Dr. Robert Kornfeld

     No one ever wants to fail at anything. No one ever sets out to fail. Most of us are deeply afraid to fail because it can publicly humiliate us. And if we are exposed as a failure, shame can set in. I would venture a guess as to say the majority of people will avoid failure at all costs. But what exactly does this mean?

     Have you ever wanted to do something, really do something that you ache to do but you feel like you’re stuck, like you don’t know where to start? Is it really that you can’t figure out how to start (finding a starting point can be as easy as googling what it is you want to accomplish or simply asking the right person for help) or is it something else? Something deeper and sub-conscious? If you get stuck before you start, it may well be that you suffer from fear of failure. Fear of failure is a universal condition because taken at face value, trying to accomplish something and not succeeding at it means YOU are a failure. And now we’re back to humiliation and shame.

     Think for a minute. Do you see yourself as a person who is capable of accomplishing anything you set out to do? Or do you see yourself as a very limited person, incapable of self-starting and succeeding? Is it possible (and give this some thought), that you already see yourself as a failure in your own mind and want to hide that from everyone else? Well, what better way to never expose yourself as a failure than to avoid failure at all costs! Never failing means no shame, right?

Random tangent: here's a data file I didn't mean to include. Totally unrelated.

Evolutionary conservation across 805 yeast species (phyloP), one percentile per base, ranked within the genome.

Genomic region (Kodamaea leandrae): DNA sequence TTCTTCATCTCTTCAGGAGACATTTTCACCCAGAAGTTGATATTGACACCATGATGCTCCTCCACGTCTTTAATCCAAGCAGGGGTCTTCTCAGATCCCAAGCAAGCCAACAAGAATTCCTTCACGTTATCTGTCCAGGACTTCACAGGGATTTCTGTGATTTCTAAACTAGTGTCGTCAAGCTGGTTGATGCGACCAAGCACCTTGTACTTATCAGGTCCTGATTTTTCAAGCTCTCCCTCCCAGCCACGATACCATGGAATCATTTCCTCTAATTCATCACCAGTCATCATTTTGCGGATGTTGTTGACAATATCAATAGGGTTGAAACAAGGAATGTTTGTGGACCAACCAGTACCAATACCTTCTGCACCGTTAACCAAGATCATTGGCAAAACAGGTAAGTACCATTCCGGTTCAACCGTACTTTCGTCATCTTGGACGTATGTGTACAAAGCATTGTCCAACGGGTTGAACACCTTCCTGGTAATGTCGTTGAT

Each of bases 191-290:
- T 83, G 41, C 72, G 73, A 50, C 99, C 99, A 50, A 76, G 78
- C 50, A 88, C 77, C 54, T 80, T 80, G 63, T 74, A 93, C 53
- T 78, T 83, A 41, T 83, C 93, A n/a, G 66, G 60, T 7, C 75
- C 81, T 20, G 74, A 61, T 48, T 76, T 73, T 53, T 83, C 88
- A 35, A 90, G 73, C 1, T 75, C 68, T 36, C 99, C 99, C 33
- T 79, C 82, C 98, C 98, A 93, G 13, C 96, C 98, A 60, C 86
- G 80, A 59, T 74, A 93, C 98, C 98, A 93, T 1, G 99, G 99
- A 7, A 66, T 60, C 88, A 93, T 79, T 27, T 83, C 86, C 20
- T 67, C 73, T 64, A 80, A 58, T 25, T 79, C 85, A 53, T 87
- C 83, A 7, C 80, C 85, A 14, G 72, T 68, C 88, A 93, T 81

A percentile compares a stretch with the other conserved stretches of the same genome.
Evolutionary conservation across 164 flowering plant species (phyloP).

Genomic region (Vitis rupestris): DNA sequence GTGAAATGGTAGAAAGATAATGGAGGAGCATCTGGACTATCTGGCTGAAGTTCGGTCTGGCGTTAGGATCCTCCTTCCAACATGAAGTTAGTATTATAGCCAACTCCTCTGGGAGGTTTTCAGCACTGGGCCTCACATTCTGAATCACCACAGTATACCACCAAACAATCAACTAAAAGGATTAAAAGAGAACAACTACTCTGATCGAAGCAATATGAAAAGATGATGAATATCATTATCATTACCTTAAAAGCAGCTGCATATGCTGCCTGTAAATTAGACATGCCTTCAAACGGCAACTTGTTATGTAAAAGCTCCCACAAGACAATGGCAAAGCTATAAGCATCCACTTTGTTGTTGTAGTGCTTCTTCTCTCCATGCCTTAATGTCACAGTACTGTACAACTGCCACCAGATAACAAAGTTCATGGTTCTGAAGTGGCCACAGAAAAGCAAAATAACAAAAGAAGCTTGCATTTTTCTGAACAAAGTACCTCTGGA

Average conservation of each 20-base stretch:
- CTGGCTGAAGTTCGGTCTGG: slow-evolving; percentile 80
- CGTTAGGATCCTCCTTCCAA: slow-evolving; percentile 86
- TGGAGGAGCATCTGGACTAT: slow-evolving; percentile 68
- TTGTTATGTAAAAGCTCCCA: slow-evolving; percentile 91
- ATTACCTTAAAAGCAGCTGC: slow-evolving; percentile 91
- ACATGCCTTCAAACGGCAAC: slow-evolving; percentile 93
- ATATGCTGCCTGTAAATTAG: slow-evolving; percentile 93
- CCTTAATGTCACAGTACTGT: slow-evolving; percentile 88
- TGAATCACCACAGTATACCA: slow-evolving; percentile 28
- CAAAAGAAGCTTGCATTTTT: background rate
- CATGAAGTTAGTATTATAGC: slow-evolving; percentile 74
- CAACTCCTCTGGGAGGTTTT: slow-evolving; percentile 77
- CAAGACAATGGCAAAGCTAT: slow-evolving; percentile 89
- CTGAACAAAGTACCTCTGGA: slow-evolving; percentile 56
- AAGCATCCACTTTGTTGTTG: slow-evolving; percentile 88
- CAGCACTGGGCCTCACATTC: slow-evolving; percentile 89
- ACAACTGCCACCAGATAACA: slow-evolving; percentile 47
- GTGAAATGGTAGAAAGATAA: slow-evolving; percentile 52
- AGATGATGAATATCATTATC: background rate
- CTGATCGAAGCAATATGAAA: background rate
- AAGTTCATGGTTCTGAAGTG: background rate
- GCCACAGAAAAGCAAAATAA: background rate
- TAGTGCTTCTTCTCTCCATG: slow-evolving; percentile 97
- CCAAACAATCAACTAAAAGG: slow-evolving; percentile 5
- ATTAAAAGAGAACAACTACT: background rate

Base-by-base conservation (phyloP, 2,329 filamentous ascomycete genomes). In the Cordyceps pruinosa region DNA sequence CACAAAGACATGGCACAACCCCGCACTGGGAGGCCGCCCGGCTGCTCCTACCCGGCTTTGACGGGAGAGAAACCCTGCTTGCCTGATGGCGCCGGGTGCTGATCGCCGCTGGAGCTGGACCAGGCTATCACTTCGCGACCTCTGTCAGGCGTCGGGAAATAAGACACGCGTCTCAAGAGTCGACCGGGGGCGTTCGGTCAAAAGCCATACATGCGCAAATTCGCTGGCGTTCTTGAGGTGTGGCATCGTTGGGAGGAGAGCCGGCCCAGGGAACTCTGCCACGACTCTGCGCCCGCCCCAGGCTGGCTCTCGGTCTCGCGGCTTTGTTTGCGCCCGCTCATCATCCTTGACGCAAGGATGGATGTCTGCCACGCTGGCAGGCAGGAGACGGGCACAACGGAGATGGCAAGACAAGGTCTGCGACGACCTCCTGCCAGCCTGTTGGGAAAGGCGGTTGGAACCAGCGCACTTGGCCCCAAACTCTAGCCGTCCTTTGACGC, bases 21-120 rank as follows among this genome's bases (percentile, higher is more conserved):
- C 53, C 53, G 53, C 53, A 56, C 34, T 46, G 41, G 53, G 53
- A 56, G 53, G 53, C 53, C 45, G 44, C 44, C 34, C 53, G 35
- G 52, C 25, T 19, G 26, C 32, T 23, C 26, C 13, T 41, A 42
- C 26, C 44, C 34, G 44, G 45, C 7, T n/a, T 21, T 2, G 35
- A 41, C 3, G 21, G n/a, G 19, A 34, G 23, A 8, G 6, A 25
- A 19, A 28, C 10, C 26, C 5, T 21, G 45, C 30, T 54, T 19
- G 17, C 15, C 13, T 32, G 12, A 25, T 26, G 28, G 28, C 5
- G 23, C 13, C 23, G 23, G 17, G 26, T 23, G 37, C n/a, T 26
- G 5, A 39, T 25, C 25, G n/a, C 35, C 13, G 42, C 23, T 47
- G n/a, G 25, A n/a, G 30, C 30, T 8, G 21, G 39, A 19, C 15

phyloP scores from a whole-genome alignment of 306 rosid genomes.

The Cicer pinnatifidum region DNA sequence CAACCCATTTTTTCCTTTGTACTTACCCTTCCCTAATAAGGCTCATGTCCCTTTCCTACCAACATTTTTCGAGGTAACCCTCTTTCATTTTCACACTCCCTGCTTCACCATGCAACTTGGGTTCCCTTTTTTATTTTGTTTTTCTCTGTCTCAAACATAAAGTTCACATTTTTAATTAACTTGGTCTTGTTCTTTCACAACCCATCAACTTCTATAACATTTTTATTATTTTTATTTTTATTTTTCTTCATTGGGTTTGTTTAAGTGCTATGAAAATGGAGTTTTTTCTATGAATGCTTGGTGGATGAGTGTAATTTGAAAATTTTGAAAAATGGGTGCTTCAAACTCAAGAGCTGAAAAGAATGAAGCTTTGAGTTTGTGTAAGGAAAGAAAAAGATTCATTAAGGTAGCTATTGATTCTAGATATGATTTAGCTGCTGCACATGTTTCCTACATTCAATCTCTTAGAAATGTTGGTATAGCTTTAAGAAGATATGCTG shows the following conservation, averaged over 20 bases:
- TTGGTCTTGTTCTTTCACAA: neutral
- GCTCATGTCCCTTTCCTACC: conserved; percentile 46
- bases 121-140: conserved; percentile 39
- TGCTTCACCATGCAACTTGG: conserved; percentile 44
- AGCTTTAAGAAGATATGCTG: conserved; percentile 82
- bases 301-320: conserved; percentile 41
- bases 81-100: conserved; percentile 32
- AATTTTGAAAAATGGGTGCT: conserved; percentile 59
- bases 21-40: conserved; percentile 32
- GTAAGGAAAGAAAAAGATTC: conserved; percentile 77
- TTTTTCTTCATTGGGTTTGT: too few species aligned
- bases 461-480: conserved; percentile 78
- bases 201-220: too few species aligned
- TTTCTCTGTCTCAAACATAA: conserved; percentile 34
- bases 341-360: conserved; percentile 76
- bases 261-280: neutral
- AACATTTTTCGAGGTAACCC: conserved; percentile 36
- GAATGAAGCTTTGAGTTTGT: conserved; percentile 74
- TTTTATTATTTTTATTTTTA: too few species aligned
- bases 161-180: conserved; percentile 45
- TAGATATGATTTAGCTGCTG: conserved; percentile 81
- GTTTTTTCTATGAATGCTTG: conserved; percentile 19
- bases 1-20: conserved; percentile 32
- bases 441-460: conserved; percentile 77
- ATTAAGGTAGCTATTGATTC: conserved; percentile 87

It is critically important to know and understand that the greatest minds fail. Sometimes over and over again until they get it right. Why are some people able to fail and continue on while others can’t even get started? It is because those people who keep on keeping on see the method or path that they chose as the failure. They do not personalize it. The beautiful thing about seeing the method as the culprit and not yourself is that there is always “more than one way to skin a cat”. You just have to “go back to the drawing board” and chart a new approach to the desired goal.

     In the first instance, the person who is so afraid to fail that they never start, is a person with a fixed mindset. They have convinced themselves that their only talents are derived from birth and they don’t challenge themselves to grow and change to morph into a newer, “better”, version of themself. The fixed mindset robs you of potential and ensures that you will only dream about your dream life.